Located in Princetown, England, high on Dartmoor, Dartmoor Prison presents a bleak and formidable sight.

Its high granite walls dominate this area of the moor. Constructed originally between 1806 and 1809 by local labour, to hold prisoners of the Napoleonic Wars, it was also used to hold American prisoners from the War of 1812.

On April 6, 1815, although the wars had ended with the Treaty of Ghent in December of the previous year, many American prisoners of war still remained. Seventy were unfortunate enough to be massacred in the prison at the behest of the allegedly drunken British officer in charge, who thought they were attempting to escape.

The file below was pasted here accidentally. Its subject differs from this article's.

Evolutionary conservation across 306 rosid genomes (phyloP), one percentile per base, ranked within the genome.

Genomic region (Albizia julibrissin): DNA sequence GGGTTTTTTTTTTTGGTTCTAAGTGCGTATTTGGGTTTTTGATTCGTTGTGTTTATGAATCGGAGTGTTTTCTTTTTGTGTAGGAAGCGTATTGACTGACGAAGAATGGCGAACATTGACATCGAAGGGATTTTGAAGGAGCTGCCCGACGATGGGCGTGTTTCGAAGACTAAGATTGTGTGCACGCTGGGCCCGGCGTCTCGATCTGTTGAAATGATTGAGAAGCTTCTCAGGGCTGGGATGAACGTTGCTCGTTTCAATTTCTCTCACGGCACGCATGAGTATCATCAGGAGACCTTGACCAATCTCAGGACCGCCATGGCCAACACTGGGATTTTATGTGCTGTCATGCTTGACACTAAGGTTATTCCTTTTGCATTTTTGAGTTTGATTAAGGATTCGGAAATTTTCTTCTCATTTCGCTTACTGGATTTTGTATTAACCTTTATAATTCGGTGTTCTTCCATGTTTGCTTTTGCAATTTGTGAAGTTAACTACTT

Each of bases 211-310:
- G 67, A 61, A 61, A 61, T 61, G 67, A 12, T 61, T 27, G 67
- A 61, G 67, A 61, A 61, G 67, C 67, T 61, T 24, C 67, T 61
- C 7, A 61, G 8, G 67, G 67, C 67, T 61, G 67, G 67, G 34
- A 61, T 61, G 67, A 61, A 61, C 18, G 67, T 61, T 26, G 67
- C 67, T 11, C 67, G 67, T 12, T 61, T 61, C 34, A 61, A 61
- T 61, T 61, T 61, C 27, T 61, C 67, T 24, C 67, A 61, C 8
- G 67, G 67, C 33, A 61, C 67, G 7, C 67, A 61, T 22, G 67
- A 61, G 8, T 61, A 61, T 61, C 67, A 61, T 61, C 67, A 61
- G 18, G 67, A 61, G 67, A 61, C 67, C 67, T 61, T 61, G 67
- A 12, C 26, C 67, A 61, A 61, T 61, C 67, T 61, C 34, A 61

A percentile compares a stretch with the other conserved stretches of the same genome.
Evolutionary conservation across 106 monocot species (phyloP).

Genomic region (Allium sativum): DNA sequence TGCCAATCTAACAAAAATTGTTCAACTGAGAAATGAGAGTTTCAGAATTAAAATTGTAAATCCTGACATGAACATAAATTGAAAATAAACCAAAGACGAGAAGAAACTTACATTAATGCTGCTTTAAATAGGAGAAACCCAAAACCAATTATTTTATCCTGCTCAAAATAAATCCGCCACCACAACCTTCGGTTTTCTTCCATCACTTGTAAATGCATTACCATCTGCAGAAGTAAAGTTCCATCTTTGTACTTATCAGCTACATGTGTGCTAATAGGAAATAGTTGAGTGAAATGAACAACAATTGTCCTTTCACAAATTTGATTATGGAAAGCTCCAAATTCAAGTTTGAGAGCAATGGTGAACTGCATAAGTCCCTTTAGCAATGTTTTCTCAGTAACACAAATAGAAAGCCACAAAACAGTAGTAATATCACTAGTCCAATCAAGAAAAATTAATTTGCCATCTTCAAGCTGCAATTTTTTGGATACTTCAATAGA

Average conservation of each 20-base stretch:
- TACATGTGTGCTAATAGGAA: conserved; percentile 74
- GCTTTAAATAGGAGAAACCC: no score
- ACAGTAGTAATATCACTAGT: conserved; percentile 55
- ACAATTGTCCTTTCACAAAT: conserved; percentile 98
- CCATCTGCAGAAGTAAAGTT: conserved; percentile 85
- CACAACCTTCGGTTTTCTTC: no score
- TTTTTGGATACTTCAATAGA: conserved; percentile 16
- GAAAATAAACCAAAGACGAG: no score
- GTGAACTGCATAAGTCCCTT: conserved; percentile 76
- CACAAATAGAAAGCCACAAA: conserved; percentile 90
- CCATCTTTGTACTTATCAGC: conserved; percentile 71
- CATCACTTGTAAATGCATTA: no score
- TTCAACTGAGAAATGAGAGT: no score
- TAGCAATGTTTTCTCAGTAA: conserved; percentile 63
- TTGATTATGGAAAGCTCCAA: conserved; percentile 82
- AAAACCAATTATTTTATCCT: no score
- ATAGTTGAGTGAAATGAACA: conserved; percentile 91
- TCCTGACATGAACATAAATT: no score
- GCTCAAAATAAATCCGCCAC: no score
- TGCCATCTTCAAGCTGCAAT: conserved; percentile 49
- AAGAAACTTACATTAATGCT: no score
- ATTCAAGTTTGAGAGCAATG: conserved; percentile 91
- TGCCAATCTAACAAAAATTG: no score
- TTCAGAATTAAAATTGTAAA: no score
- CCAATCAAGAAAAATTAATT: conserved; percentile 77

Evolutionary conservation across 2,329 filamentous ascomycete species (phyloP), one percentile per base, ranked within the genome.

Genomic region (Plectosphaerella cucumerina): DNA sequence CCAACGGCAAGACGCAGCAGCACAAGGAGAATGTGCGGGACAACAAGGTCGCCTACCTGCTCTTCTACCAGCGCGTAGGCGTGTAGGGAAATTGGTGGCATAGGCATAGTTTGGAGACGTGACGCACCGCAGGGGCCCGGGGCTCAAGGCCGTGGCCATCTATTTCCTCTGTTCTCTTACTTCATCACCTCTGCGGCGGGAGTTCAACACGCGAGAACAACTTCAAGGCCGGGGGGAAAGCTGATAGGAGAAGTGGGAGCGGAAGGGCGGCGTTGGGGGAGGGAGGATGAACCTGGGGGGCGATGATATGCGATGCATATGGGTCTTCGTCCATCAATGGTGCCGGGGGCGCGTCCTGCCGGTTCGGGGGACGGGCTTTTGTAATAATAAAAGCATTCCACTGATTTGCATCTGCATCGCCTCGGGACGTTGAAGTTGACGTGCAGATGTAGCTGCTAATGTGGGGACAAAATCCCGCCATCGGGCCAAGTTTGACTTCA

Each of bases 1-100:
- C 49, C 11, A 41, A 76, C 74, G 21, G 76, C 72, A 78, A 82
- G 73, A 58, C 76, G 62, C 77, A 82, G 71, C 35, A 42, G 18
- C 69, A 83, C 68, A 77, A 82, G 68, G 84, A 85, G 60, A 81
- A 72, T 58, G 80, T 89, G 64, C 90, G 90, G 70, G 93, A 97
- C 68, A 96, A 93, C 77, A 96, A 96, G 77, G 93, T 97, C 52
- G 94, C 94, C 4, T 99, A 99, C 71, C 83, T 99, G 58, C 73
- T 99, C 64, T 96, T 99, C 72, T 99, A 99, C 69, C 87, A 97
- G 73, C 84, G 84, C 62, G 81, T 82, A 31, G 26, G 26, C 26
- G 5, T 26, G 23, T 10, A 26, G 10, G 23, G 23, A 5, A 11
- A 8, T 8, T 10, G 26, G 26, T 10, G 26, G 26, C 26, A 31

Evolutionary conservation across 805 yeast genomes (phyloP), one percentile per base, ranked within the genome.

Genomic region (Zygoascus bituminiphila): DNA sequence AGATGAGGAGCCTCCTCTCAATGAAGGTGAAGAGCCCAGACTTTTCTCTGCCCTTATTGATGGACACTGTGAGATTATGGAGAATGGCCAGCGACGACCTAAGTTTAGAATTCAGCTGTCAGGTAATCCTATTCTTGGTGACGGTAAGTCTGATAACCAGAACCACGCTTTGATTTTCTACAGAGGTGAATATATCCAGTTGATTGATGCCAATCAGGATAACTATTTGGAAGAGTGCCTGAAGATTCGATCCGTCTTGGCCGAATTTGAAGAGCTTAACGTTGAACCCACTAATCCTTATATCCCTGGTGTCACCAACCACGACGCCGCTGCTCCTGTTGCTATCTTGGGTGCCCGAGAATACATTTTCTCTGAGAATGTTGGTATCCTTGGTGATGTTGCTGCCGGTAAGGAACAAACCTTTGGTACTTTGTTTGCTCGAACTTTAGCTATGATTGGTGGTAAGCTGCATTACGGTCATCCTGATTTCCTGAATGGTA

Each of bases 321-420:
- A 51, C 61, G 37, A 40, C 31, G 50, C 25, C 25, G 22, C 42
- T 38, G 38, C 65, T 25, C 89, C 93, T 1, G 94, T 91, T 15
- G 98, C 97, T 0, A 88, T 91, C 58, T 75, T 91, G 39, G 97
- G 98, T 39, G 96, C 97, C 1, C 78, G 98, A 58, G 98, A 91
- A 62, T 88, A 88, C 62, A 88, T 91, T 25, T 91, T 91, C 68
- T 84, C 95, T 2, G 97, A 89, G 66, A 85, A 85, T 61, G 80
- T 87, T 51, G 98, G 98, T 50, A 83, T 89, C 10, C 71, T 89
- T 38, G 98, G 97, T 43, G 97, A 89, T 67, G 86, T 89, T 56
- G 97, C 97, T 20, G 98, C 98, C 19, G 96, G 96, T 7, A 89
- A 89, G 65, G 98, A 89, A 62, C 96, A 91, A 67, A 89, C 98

Dartmoor was reopened in 1851 as a civilian prison, and has contained some of Britain's most serious offenders ever since. It has a (misplaced) reputation for being escape-proof.